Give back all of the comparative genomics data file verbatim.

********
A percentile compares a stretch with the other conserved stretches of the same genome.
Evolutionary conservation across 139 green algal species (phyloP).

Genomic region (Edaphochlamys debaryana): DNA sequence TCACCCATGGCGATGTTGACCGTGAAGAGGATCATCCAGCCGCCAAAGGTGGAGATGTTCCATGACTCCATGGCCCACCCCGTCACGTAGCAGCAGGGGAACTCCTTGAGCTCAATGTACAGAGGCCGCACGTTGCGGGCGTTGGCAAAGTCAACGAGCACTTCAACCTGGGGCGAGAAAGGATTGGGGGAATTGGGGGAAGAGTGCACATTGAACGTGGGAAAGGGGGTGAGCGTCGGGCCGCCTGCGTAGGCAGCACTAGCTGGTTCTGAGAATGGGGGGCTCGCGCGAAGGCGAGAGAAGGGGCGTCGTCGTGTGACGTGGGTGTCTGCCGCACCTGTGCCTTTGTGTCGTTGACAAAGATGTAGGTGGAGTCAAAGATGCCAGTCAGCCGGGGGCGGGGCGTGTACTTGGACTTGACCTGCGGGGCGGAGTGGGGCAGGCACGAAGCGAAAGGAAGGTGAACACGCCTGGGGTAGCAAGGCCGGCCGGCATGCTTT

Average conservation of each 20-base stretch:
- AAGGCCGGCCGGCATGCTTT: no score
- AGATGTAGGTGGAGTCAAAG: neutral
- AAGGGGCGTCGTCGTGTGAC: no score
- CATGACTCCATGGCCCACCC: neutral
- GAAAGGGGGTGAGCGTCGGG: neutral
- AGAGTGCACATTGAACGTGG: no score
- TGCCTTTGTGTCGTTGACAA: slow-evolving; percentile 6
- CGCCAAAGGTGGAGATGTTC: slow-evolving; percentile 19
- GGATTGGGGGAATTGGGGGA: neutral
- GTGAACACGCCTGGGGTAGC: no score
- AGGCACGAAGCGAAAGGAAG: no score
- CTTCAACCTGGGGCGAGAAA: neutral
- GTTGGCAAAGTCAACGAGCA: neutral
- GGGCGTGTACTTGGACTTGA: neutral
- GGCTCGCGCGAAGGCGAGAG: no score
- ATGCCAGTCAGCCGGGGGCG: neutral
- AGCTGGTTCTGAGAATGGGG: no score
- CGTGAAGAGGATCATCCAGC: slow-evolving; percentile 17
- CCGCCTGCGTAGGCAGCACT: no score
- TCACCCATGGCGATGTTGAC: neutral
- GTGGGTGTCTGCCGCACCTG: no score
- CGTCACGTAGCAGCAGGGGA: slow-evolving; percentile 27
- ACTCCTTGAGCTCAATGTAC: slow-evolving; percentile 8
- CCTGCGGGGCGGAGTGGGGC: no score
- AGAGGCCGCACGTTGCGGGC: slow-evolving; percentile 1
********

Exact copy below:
A percentile compares a stretch with the other conserved stretches of the same genome.
Evolutionary conservation across 139 green algal species (phyloP).

Genomic region (Edaphochlamys debaryana): DNA sequence TCACCCATGGCGATGTTGACCGTGAAGAGGATCATCCAGCCGCCAAAGGTGGAGATGTTCCATGACTCCATGGCCCACCCCGTCACGTAGCAGCAGGGGAACTCCTTGAGCTCAATGTACAGAGGCCGCACGTTGCGGGCGTTGGCAAAGTCAACGAGCACTTCAACCTGGGGCGAGAAAGGATTGGGGGAATTGGGGGAAGAGTGCACATTGAACGTGGGAAAGGGGGTGAGCGTCGGGCCGCCTGCGTAGGCAGCACTAGCTGGTTCTGAGAATGGGGGGCTCGCGCGAAGGCGAGAGAAGGGGCGTCGTCGTGTGACGTGGGTGTCTGCCGCACCTGTGCCTTTGTGTCGTTGACAAAGATGTAGGTGGAGTCAAAGATGCCAGTCAGCCGGGGGCGGGGCGTGTACTTGGACTTGACCTGCGGGGCGGAGTGGGGCAGGCACGAAGCGAAAGGAAGGTGAACACGCCTGGGGTAGCAAGGCCGGCCGGCATGCTTT

Average conservation of each 20-base stretch:
- AAGGCCGGCCGGCATGCTTT: no score
- AGATGTAGGTGGAGTCAAAG: neutral
- AAGGGGCGTCGTCGTGTGAC: no score
- CATGACTCCATGGCCCACCC: neutral
- GAAAGGGGGTGAGCGTCGGG: neutral
- AGAGTGCACATTGAACGTGG: no score
- TGCCTTTGTGTCGTTGACAA: slow-evolving; percentile 6
- CGCCAAAGGTGGAGATGTTC: slow-evolving; percentile 19
- GGATTGGGGGAATTGGGGGA: neutral
- GTGAACACGCCTGGGGTAGC: no score
- AGGCACGAAGCGAAAGGAAG: no score
- CTTCAACCTGGGGCGAGAAA: neutral
- GTTGGCAAAGTCAACGAGCA: neutral
- GGGCGTGTACTTGGACTTGA: neutral
- GGCTCGCGCGAAGGCGAGAG: no score
- ATGCCAGTCAGCCGGGGGCG: neutral
- AGCTGGTTCTGAGAATGGGG: no score
- CGTGAAGAGGATCATCCAGC: slow-evolving; percentile 17
- CCGCCTGCGTAGGCAGCACT: no score
- TCACCCATGGCGATGTTGAC: neutral
- GTGGGTGTCTGCCGCACCTG: no score
- CGTCACGTAGCAGCAGGGGA: slow-evolving; percentile 27
- ACTCCTTGAGCTCAATGTAC: slow-evolving; percentile 8
- CCTGCGGGGCGGAGTGGGGC: no score
- AGAGGCCGCACGTTGCGGGC: slow-evolving; percentile 1